The end of April saw the Department of Environmental Affairs and Tourism publish new regulations guiding the Environmental Impact Assessment (EIA) system, which are due come into effect on July 1, 2006. The new regulations are being touted by the department as making the EIA process “quicker, simpler, better.” |
Announcing the new regulations, environment minister Marthinus van Schalkwyk said, “The new EIA regulations take the best of our old system, introduce new provisions to modernise and streamline the processes, and will ensure that the application and administration of our environmental laws is more efficient and effective.”
The department believes that the new laws will cut the number of new EIA applications by up to 20 percent. The new laws have compulsory timeframes for government officials assessing the EIA’s, designed to prevent applications being bogged down in bureaucracy. They are also more prescriptive in terms of public participation.
Van Schalkwyk commented, “The current public participation processes lacked proper guidance and were often abused…. and the content, quality and independence of EIA reports was sometimes problematic. We are continuing our very constructive engagement with EIA practitioners on issues of self-regulation, quality and independence – but clearly the EIA system itself needed a change.”
The new regulations divide activities into nine thematic areas, such as property development, energy generation and industrial activities. These areas are then divided into two schedules depending on the nature and associated risk of the activity, with some requiring only a basic assessment and the more environmentally hazardous activities requiring a thorough scoping and environmental impact assessment.
The new regulations differ from the old list of activities requiring an EIA in that they give precise rather than general descriptions of infrastructure that requires a full EIA versus a basic assessment.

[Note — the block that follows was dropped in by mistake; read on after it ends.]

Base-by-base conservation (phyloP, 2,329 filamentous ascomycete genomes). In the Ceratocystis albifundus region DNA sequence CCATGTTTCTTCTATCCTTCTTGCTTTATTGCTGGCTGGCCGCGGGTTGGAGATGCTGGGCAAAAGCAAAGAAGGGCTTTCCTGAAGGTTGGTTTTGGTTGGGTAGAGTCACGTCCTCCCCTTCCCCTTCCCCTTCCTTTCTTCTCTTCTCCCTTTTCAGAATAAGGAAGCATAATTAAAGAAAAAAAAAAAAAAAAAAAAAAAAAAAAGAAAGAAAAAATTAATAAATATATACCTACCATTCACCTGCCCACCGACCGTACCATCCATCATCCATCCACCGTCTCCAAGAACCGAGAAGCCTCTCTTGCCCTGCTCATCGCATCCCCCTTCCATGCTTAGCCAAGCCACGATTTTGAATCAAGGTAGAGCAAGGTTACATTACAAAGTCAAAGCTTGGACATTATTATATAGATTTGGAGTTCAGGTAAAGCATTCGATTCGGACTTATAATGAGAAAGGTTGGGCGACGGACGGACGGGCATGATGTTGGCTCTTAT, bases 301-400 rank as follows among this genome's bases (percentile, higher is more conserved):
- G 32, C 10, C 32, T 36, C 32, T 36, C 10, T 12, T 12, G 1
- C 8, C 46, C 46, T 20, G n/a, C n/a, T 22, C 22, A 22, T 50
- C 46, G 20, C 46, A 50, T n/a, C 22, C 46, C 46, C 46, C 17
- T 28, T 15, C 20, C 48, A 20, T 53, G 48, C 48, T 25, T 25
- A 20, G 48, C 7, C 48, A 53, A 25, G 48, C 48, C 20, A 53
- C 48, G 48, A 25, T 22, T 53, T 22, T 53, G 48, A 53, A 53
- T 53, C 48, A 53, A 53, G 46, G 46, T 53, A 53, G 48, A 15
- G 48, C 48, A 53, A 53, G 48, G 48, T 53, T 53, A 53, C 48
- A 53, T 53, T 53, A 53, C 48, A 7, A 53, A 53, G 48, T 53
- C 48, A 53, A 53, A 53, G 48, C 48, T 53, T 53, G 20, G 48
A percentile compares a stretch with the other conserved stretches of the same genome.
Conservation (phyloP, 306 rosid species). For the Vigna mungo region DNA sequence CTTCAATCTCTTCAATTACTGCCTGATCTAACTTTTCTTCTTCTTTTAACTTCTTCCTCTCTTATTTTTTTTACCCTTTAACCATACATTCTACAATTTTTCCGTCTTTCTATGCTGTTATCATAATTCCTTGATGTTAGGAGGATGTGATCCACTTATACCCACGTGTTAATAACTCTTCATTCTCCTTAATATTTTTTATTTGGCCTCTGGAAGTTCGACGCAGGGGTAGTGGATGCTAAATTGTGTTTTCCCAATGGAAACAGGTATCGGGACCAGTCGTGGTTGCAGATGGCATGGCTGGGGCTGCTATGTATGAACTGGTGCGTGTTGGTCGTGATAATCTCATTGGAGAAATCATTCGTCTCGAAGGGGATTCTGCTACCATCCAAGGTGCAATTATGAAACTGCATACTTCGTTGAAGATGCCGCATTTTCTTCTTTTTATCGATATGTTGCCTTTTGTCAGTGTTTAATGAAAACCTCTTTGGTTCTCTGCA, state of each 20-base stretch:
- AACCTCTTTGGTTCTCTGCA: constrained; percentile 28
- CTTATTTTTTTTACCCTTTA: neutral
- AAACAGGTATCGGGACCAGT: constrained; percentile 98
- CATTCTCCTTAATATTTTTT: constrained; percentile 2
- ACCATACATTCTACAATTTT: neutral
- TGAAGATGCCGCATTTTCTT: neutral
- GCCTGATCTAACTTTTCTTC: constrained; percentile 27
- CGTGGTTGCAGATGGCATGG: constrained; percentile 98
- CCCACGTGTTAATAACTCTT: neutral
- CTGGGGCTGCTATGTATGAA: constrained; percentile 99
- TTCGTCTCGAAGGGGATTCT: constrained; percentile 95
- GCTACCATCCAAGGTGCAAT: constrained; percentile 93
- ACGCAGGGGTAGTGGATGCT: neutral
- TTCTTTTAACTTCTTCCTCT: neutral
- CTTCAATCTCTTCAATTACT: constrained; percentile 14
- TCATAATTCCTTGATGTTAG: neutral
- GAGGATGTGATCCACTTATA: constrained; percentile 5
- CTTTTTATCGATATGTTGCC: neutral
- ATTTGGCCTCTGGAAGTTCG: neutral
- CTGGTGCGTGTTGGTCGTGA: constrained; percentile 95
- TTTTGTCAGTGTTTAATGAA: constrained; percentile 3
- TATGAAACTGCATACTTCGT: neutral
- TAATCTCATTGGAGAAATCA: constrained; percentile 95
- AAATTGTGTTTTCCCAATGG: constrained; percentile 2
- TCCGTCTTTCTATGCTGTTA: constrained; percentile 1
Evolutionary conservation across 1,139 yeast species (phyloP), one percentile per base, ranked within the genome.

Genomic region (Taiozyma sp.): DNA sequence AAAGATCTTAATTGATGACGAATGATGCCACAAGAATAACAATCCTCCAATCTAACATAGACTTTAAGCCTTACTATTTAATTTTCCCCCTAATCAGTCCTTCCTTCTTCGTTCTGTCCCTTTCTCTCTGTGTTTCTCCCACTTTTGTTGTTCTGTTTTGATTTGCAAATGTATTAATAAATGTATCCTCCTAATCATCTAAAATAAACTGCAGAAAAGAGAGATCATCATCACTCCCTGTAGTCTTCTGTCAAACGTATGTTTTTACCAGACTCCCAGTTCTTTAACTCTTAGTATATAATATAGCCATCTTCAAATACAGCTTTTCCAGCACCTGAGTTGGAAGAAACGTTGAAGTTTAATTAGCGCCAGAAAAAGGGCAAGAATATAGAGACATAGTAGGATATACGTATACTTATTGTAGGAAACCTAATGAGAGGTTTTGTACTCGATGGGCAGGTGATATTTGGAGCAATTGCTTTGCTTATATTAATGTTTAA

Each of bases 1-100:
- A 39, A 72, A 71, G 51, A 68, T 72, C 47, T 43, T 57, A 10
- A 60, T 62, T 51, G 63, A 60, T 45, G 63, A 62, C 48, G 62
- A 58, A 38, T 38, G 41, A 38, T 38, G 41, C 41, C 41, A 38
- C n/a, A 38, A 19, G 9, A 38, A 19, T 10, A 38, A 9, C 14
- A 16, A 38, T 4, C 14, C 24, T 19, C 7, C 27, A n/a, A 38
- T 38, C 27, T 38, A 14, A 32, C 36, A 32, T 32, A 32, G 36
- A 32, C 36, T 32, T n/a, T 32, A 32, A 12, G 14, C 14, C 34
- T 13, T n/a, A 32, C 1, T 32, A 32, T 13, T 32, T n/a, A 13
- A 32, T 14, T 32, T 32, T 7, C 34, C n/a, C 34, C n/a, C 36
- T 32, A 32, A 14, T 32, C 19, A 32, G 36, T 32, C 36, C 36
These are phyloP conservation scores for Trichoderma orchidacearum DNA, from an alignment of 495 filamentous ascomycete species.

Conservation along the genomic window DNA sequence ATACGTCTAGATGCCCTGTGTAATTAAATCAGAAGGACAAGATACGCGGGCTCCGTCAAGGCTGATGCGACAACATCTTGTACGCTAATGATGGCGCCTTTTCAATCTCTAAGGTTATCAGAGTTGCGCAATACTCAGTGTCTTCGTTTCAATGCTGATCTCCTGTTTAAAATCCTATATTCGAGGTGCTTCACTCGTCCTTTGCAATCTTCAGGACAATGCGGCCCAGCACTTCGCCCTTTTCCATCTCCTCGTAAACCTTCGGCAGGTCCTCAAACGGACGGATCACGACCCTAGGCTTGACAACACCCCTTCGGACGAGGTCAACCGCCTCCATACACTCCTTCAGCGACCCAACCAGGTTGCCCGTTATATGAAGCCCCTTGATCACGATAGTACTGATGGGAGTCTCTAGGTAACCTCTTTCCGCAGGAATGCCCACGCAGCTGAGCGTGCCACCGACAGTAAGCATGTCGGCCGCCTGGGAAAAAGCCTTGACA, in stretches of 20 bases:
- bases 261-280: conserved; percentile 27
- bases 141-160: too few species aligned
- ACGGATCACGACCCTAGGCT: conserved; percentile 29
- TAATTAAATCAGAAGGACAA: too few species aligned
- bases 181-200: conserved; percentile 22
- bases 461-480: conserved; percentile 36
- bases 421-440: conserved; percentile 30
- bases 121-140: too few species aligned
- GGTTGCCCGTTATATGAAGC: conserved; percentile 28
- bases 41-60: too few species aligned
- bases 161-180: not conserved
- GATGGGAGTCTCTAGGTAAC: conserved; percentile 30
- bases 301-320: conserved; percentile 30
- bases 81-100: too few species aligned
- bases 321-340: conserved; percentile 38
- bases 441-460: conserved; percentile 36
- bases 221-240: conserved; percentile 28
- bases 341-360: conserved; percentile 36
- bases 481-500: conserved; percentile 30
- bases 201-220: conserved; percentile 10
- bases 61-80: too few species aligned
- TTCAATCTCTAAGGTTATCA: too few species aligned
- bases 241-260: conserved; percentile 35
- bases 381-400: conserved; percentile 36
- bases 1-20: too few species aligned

For example, in property development a basic assessment is required for “The subdivision of portions of land nine hectares or larger into portions of five hectares or less” but a full EIA is needed for “Any development activity, including associated structures and infrastructure, where the total area of the developed area is, or is intended to be, 20 hectares or more.”
Provincial and national roads and roads with a road reserve of more than 30 metres require a full EIA, while roads less than four metres wide do not need any kind of environmental assessment unless they are built as part of some other activity that needs environmental assessment.
Other activities needing a basic assessment include any activity that takes place in the one-in-ten-year flood line of a river or stream or within 32 metres of a stream bank; removing indigenous vegetation from an area greater than three hectares if the removal is in an endangered ecosystem; the building of tourism and hospitality facilities in a protected area as described in the protected areas act; certain types of outdoor advertisements and signs; and the construction and upgrade of radio antennae.
Some of the activities that require a full EIA include the construction of filling stations, the construction of a dam with a wall higher than five metres and large electricity generation facilities, including nuclear reactors. Various mining activities and activities that take place in coastal or marine settings are also detailed in the new regulations.
The new regulations fall in with the 1998 National Environmental Management Act (Nema), as opposed to the old regulations which follow the Environment Conservation Act of 1989. Since the introduction of EIAs in 1997, environmental affairs has received some 43,600 applications. Minister van Schalkwyk said that about 4,000 of these are still pending.